Date of Award

January 2015

Document Type

Open Access Thesis

Degree Name

Master of Public Health (MPH)


School of Public Health

First Advisor

Jonathan Borak

Second Advisor

Brian Leaderer


Several publications have proposed a workplace risk of lung cancer in petroleum refineries, with asbestos as the potential agent. To examine the associations between petroleum refinery work and lung cancer related to occupational asbestos exposure, in addition to smoking and other concurrent occupational exposures, a systematic review and stratified meta-analysis was employed. Cochrane-Mantel-Haenszel statistics were used to combine SMR/SIR data separately for all male and female refinery workers, as well as SMR/SIR and RR/OR measurements for the subset of male maintenance workers, who were exposed to higher levels. Of 219 studies identified in the literature search, 78 studies were selected for critical review, of which 28 were used for meta-analysis. Only three studies reported estimates adjusted for smoking, the strongest risk factor of lung cancer, and of those none found a statistically significant increase for lung cancer risk. Males in cohorts consisting of all refinery workers, which included both blue and white collar workers, had a summary estimate of 0.80 (95% CI: 0.75-0.85) when compared to population controls, all female refinery workers had a summary estimate of 1.27 (95% CI: 0.86-1.87) when compared to population controls. Male maintenance workers exhibited a summary estimate of 0.88 (95% CI: 0.74-1.05) with population controls, and a summary estimate of 1.62 (95% CI: 1.30-2.03) when internally compared to other refinery workers. Subsequent sensitivity and meta-regression analyses showed generational effects, outlying studies, and significant differences between corporate and government/academic studies and between race-adjusted and non-race-adjusted studies. The present study found a lack of methodological consistency, but that overall the present literature did not provide evidence for an association between refinery work and increased lung cancer risk. Accurate quantification of lung cancer risk for refinery workers will depend on addressing these issues, particularly the contribution of smoking to lung cancer risk in this population.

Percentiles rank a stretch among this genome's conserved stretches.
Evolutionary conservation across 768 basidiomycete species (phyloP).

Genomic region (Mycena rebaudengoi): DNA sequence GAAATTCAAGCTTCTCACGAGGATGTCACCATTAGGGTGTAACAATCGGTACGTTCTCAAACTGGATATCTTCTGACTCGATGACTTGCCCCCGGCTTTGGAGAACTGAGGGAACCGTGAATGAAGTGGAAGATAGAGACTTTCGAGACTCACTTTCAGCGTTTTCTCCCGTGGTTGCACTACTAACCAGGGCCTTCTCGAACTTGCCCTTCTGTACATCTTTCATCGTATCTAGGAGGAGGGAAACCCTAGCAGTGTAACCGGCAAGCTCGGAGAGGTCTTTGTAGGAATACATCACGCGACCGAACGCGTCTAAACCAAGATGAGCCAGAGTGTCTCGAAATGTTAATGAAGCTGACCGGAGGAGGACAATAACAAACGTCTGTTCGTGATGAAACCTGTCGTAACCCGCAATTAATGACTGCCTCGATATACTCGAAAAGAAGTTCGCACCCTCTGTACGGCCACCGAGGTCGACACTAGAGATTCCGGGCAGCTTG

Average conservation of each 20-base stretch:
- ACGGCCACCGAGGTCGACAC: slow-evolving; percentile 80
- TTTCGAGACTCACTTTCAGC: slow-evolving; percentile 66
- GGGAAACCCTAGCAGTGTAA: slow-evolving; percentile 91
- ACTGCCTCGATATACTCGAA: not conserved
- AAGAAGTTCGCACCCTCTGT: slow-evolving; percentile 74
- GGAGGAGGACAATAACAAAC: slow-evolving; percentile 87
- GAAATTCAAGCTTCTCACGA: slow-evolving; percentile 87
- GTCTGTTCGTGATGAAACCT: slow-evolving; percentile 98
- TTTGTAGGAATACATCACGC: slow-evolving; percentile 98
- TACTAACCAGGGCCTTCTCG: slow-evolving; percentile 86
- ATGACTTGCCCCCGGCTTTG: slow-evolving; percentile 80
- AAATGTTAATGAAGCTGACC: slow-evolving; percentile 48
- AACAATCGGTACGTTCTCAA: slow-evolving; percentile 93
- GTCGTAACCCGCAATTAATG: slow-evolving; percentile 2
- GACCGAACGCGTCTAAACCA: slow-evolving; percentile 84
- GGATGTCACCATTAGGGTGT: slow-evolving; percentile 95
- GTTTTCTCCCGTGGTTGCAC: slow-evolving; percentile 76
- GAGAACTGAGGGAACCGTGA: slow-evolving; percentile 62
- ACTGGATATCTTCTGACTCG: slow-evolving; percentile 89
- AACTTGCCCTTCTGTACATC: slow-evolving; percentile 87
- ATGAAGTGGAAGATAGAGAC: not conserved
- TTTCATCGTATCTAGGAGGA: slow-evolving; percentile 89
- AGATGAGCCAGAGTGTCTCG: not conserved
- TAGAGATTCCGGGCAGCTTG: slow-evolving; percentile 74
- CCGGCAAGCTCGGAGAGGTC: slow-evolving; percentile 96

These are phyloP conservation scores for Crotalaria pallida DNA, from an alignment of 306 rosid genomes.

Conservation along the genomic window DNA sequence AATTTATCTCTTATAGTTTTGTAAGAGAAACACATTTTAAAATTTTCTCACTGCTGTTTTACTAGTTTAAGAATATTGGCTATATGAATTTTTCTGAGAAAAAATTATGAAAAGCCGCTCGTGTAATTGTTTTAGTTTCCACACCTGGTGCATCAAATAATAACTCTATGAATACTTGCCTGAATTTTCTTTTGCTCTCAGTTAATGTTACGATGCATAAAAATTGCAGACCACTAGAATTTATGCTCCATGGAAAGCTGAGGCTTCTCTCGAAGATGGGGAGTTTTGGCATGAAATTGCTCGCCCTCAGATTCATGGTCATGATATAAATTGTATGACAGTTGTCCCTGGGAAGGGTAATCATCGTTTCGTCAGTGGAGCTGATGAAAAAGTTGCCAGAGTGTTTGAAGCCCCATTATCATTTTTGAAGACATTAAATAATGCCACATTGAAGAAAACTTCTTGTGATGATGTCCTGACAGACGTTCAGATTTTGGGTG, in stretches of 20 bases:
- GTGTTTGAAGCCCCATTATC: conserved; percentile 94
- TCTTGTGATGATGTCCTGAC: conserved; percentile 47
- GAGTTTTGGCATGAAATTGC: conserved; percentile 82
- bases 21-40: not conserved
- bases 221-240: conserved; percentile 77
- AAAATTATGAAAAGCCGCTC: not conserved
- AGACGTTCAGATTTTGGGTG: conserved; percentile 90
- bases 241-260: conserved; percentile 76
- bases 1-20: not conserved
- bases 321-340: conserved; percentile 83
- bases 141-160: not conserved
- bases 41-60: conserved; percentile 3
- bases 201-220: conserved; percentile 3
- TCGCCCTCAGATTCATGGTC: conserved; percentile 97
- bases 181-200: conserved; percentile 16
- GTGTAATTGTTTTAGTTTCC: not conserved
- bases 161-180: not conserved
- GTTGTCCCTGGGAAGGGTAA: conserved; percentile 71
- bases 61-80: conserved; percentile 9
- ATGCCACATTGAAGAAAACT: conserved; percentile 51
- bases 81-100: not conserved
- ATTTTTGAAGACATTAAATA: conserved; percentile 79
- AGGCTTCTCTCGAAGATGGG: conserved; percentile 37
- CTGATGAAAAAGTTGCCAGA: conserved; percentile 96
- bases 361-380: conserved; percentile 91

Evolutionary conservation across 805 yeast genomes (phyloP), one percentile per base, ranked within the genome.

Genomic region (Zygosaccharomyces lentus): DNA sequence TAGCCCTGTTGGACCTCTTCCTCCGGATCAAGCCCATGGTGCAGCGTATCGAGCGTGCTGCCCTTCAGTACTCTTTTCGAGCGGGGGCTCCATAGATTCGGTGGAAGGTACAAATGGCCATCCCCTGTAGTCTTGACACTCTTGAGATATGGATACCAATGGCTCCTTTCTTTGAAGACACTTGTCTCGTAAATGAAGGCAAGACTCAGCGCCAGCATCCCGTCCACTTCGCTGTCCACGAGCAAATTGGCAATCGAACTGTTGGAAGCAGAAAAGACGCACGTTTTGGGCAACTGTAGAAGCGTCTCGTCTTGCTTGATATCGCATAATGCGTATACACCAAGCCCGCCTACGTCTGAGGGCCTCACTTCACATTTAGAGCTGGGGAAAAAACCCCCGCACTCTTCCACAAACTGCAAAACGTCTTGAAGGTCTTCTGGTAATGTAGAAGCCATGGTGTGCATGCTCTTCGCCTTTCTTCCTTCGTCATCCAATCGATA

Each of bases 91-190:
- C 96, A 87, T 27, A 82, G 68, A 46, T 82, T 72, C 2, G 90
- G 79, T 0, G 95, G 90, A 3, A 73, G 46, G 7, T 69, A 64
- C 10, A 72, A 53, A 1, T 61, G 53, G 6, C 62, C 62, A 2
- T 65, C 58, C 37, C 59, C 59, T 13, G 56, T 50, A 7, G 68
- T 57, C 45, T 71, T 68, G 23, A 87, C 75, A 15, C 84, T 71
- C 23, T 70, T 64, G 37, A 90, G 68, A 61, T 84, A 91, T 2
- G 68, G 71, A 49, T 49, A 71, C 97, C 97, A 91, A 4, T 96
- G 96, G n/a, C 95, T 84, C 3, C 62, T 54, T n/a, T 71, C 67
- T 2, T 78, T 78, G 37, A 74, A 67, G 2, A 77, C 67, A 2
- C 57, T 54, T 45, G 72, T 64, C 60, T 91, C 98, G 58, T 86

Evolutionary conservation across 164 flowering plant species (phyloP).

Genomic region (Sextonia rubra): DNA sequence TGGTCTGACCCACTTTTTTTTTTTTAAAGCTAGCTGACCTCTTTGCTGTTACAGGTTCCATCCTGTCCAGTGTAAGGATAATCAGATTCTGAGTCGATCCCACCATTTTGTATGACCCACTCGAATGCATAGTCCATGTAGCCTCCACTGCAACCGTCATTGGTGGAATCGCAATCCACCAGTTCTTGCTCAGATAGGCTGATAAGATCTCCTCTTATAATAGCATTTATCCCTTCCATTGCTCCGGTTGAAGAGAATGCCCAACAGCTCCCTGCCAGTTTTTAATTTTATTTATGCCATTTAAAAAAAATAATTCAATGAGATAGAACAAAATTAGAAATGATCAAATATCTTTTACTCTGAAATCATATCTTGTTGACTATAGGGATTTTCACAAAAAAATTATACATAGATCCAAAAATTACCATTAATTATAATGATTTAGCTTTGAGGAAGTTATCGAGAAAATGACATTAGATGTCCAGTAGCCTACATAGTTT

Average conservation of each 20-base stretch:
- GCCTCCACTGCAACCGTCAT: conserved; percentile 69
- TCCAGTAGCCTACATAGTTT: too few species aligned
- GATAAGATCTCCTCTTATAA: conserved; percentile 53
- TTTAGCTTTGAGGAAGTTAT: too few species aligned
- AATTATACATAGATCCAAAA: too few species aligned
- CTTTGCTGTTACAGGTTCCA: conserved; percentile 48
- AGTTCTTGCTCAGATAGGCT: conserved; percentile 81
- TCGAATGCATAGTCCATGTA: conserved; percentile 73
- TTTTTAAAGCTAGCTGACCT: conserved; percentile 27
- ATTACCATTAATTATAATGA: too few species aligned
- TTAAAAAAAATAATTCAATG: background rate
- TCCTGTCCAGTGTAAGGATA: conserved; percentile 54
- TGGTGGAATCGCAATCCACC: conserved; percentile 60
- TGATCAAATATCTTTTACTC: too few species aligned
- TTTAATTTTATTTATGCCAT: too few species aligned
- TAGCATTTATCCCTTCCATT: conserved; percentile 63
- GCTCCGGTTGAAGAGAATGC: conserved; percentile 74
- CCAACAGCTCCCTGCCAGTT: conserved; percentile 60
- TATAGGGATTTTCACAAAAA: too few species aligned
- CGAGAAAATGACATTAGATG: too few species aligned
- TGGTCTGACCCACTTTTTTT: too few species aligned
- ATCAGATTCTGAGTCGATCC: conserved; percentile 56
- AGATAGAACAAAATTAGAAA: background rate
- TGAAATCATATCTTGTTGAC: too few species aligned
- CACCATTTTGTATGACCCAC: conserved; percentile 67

This is an Open Access Thesis.

Open Access

This Article is Open Access